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Kennel Owner Outlook report 2021: Hidden Kennel Closure Crisis Will Leave Dog Owners Out In The Cold This SummerBack
More than 50% of kennels and catteries will close by August due to lack of financial support
16% of kennels and catteries report that they have already made redundancies
One hundred thousand animals could be impacted should businesses fail
Up to 10,000 jobs could be on the line
Over 70% of kennels and catteries have more than 10 years experience and cannot be easily replaced
Extended periods of lockdown, social distancing and increased home working have driven many people to seek comfort and distraction by getting a dog during the past 12 months*. Whereas in normal times, an increase in the number of dog owners might have caused somewhat of a business boom for animal boarding businesses, this boom in animal ownership is twinned with travel both abroad and within the UK being drastically reduced or banned altogether in some cases, meaning that fewer people are not leaving their houses, let alone going on holiday.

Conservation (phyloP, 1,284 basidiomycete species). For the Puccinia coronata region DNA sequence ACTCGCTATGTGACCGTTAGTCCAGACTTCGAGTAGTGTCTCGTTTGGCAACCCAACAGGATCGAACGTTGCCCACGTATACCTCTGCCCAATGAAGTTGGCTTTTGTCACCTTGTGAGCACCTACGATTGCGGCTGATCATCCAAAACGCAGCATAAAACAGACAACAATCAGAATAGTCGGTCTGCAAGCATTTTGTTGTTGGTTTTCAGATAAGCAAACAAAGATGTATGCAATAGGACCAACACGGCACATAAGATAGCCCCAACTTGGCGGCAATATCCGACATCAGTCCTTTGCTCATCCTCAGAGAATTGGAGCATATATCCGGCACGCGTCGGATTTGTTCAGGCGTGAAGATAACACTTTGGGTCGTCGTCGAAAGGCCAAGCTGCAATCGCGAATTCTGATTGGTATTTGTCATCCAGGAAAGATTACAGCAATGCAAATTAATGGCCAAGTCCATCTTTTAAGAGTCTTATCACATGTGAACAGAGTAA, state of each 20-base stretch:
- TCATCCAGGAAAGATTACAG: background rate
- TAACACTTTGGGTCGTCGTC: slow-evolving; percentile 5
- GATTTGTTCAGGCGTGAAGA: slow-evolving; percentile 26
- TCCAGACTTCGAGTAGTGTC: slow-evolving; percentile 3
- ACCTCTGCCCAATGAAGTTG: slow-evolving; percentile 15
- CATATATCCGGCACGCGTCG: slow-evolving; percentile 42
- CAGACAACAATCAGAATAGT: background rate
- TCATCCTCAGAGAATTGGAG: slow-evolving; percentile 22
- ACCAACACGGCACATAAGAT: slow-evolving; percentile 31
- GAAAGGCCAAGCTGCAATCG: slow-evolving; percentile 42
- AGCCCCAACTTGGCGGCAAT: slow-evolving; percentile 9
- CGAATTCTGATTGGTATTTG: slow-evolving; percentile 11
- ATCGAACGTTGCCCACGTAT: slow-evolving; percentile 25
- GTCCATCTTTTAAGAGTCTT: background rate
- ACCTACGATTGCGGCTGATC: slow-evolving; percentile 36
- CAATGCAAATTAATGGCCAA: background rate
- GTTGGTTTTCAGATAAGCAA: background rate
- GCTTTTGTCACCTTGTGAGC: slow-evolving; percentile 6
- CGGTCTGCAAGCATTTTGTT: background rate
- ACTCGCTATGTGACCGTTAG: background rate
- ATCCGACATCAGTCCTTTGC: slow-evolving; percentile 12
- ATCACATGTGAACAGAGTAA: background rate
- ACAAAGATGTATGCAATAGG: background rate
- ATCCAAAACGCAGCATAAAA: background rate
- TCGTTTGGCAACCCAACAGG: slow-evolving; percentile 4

The Good Kennel Guide conducted a survey of licensed boarding kennel and cattery establishments in March 2021 to understand the impacts of the pandemic on the industry and what is being done to support these businesses.
The report findings are stark. The situation in this industry begs a sense of urgency for its very survival.
“Hanging by a thread”
Kennels have been categorised under “animal welfare” along with vets and rescue centres this means that they have not been ordered to close like many other businesses and in many cases have been ordered to stay open, even though bookings have completely dried up. This categorisation also means that kennels and catteries are not entitled to much of the support that is available to other related sectors which have been forced to close (such as hospitality, tourism and leisure).
A series of loopholes and a lack of understanding of the critical dependency between the animal boarding industry and the travel industry has led to a whole raft of businesses completely falling between the cracks. The sad irony is that so many of these businesses are now on the brink of permanent closure through lack of financial support that a genuine animal welfare emergency could be on the cards this summer.
“My business was my wings, now it is the noose around my neck”